Embedded in part of the meteorite were 10-micron diamond grains — much smaller than what is used in diamond rings. But their diminutive size is still bigger than what is usually found in meteorites. The finding hints at what could have existed in the parent cosmic body that eventually broke apart and produced the Sutter's Mill meteoroid before the fragment slammed into Earth's atmosphere. [Photos: Fireball Drops Meteorites on California]
“Sutter's Mill gives us a glimpse of what future NASA spacecraft may find when they bring back samples from a primitive asteroid," researcher Peter Jenniskens, who holds dual affiliations at the SETI Institute and at NASA's Ames Research Center, said in a statement. "From what falls naturally to the ground, much does not survive the violent collision with Earth's atmosphere."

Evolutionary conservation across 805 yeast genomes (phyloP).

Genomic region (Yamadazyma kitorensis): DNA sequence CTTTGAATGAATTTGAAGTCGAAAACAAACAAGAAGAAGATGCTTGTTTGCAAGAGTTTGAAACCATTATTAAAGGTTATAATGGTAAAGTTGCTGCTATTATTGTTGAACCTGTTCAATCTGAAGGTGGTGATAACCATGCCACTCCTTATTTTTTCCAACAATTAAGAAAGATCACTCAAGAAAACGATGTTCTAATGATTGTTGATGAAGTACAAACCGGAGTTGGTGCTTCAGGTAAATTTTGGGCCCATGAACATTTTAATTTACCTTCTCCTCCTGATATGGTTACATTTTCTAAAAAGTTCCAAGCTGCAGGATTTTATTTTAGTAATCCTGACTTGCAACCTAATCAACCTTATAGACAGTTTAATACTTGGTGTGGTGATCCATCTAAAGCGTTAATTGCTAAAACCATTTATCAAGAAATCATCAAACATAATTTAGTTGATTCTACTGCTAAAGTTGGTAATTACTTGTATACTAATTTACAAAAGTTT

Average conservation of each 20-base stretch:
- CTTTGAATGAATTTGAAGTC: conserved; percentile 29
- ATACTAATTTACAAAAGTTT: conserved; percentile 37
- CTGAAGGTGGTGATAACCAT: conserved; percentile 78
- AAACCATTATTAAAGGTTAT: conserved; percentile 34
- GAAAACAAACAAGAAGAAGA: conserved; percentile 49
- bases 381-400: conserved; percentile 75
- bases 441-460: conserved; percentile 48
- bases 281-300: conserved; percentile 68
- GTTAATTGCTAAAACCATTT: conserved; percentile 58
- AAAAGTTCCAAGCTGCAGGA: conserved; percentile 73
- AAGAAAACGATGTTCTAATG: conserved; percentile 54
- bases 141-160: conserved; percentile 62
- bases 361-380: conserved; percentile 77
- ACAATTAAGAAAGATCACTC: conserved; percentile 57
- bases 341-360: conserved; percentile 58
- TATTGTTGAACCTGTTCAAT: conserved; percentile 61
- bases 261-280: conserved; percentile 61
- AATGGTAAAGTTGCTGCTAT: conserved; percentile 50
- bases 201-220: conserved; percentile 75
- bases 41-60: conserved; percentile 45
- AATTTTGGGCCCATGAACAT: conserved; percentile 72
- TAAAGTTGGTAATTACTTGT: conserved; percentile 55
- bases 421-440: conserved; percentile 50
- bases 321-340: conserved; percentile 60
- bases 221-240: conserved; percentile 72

"The formation of the solar system did not fully erase and homogenize these signatures, and Sutter’s Mill provides the clearest record yet," Qing-Zhu Yin, the Sutter's Mill Meteorite Consortium lead in isotope and trace element geochemistry, said in the same statement.
Other unusual elements — such as a calcium sulfide called oldhamite — also indicate heating in the parent body, as well as in areas that were not heated at all. Heating also came when the fragment was sailing on its own. Sometime in the past 100,000 years, the meteoroid was heated up to at least 572 degrees Fahrenheit (300 degrees Celsius). This heating could have happened during the entry into Earth's atmosphere, the researchers said.
"I don't know of any similar meteorites that contain both heated and unheated materials," said team member Mike Zolensky, a space scientist at NASA's Johnson Space Center in Houston.
The heated portions caused other changes inside the meteorite's interior, such as the removal of volatile organic compounds. Scientists also managed to track down amino acids (protein building blocks) inside the meteorite.
source: livescience.com by Elizabeth Howell